Daily Archives: January 10, 2018

Q. Write an interview of Harriet Jacob’s of her time in hiding in the crawl space at her grandmother’s house with a local newspaper journalist. You should include: 1. What was her hiding place like? 2. How she spent her days and nights; 3. How did Dr Flint and his family try to find her whereabouts? 4. Her freedom By Zahra Kazmi


Good evening ladies and gentlemen! I am your very own and friendly journalist, Zarah Kazmi representing the most updated newspaper of North Carolina, The Express Tribune, and today we are here with a special guest. She is an epitome of valor, patience, and tolerance. Serving good 27 years of her life in slavery, she is a true inspiration for everyone. She is none other than Harriet Brent Jacobs. Thank you Harriet for being here and serving me this honor of interviewing you.

Harriet: the pleasure is all mine. Today I feel like I am ready to let go and tell the whole world about the chapters of my sad life. It has been ages since I have harbored this pain and burden in my heart. I think time has come that I let go off this burden. Thank you for providing me with the opportunity to do so.

Interviewer: you are a true inspiration Harriet. We shall proceed on with the purpose of this interview that is to inform everyone about your life. So, would you like to tell us something about the hiding place that you chose to live in?

Harriet: (coarse voiced) it all started when my first mistress, the nice old lady, passed away. I never yearned for freedom, trust me, until I have handed over Dr James Norcom whose family and he, himself treated me a little better than an animal. To be honest, I think animals are treated with more respect and dignity. These circumstances led to my escape to my freed grandmother’s house where I was forced to hide in a crawl place where even breathing seemed near impossible… (Sobs) it was a small shed… (Sobs more).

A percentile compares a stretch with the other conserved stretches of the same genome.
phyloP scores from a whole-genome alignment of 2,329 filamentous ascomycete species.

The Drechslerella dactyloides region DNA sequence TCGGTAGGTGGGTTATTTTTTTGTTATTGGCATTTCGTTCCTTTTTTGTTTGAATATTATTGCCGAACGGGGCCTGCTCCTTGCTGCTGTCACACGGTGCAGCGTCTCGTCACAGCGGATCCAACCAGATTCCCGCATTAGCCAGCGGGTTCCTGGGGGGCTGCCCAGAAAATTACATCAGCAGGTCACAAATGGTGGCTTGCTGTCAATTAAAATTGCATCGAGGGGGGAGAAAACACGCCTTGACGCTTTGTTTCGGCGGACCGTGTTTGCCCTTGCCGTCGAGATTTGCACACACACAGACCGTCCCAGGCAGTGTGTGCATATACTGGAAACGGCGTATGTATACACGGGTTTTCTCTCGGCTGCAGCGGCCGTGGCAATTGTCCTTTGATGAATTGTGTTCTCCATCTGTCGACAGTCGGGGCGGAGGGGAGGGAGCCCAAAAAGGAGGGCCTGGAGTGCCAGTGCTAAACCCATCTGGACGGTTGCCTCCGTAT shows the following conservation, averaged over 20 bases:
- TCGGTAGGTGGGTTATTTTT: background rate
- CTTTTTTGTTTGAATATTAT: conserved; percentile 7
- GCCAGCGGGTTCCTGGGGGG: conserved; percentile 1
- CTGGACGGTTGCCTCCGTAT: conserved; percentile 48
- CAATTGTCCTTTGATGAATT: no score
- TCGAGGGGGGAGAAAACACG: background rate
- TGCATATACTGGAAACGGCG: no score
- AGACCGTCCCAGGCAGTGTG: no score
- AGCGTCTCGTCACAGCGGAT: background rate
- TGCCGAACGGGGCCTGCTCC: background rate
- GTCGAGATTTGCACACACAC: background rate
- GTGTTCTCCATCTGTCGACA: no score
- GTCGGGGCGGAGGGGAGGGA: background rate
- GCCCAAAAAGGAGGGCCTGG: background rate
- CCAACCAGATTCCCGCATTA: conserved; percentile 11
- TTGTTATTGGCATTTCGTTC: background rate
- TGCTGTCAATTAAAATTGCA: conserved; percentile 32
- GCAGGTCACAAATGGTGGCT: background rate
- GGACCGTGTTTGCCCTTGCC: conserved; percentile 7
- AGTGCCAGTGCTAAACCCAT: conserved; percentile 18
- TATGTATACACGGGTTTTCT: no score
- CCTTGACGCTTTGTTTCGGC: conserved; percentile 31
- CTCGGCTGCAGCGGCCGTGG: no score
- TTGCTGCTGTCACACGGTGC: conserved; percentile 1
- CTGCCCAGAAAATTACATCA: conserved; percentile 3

Interviewer: Harriet dear, it is okay. You can let it all out. So, what was that shed like?

Harriet: a small shed in my grandfather’s house that was added few years ago. The roof reminded of a small garret inhibited by rats and mice. Some boards were placed on the top and a shingles covered pent roof was located there. When I say crawl place, I am not even exaggerating. The highest part was 3 feet high which sloped down instantly making it nearly impossible to change sides while sleeping.

Interviewer: (shocked) that surely sounds tough. I don’t have words to explain my emotions right now. Alright, so what was the atmosphere of the shed like?